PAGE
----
Mini Reviews: Ms. Marvel, Vol. 1 & 2 + Trouble Makes a Comeback

MiniI finally picked up Ms. Marvel! This year I’ve picked up my very first graphic novels and I can’t believe I’ve waited this long. They’ve been perfect for whenever I’m really not feeling like picking up a traditional novel. I’ve been trying to decide what the best way to review graphic novels is. Should I dedicate a full review to each one or wait until after I’ve read a few? I figure utilizing the mini-review is the best way to do this for now. Below are my mini reviews for the first two volumes of Ms. Marvel and Stephanie Tromly’s Trouble Makes a Comeback. Covers below are linked to Goodreads.

Title: Ms. Marvel, Vol 1: No Normal
Author: G. Willow Wilson
Illustrator: Adrian Alphona
Series: Ms. Marvel, Vol. 1
Pages: 120
Publisher: Marvel
Release Date: October 30th 2014 

      “Kamala Khan is an ordinary girl from Jersey City — until she’s suddenly empowered with extraordinary gifts. But who truly is the new Ms. Marvel? Teenager? Muslim? Inhuman? Find out as she takes the Marvel Universe by storm! When Kamala discovers the dangers of her newfound powers, she unlocks a secret behind them, as well. Is Kamala ready to wield these immense new gifts? Or will the weight of the legacy before her be too much to bear? Kamala has no idea, either. But she’s comin’ for you, Jersey!

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“These powers mean something, something scary but good. And for the first time, I feel big enough for this, big enough to have greatness in me.

Story time: I inadvertently read the first two volumes of Ms. Marvel without knowing it. I checked out Ms. Marvel, Vol. 1: No Normal and didn’t notice that the edition I received also included the second volume, Ms. Marvel, Vol. 2: Generation Why. So when I went to pick up my hold for volume two, it turns out I had already read it.  So this mini-review covers the first two volumes though it reads like I’m only covering the first.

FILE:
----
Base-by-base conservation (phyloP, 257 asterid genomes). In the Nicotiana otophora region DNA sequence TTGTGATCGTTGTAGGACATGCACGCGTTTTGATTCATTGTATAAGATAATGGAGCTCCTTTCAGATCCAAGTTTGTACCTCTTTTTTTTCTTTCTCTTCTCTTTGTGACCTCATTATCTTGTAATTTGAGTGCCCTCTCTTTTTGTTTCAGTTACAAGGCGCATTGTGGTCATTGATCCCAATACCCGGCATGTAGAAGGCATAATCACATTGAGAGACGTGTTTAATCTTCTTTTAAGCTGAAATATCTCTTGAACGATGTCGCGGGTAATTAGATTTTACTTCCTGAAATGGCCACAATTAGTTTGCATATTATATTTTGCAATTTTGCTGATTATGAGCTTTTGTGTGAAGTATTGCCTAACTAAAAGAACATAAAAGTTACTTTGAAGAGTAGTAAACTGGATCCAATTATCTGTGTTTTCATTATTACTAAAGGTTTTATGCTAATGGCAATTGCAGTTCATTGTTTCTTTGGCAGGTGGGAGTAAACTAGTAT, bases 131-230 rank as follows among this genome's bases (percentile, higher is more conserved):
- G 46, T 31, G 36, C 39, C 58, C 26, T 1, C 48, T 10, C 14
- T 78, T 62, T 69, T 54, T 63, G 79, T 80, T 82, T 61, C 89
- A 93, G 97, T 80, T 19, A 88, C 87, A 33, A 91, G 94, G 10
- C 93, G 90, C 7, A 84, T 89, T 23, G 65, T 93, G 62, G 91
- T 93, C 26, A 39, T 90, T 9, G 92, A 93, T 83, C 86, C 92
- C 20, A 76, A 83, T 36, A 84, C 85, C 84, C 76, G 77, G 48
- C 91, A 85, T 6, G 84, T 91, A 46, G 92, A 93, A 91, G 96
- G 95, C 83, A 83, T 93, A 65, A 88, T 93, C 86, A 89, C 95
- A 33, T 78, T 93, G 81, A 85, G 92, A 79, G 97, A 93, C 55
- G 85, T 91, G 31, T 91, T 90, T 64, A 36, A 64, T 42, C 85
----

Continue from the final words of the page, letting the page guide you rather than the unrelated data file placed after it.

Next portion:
Ms. Marvel Vol. 1: No Normal is the kind of graphic novel I would have loved as a teen. Kamala Khan is such a relatable character. She tries to please her parents, but at the same time is also trying to forge her own identity, which isn’t easy when she isn’t sure who she is herself. She wants to fit in at school, but it can be hard when you’re Pakistani and Muslim and some of your classmates don’t understand and won’t take the time to understand your culture or religion. When Kamala first gets her powers, she believes she needs to be someone else, but discovers through a series of mishaps and some sage wisdom from an unlikely source that she is brave enough and her heart is big enough do take on the responsibility of being a hero. With a lovable sidekick and a cameo appearance from none other than Wolverine, Kamala will experience all the ups and downs of what it means to be a superhero as well as trying to find the right balance between this new life and her personal one.

Rating: 4/5

★★★★


Title: Trouble Makes a Comeback
Author: Stephanie Tromly
Series: Trouble, #2
Pages: 336
Publisher: Kathy Dawson Books
Release Date: November 22nd 2016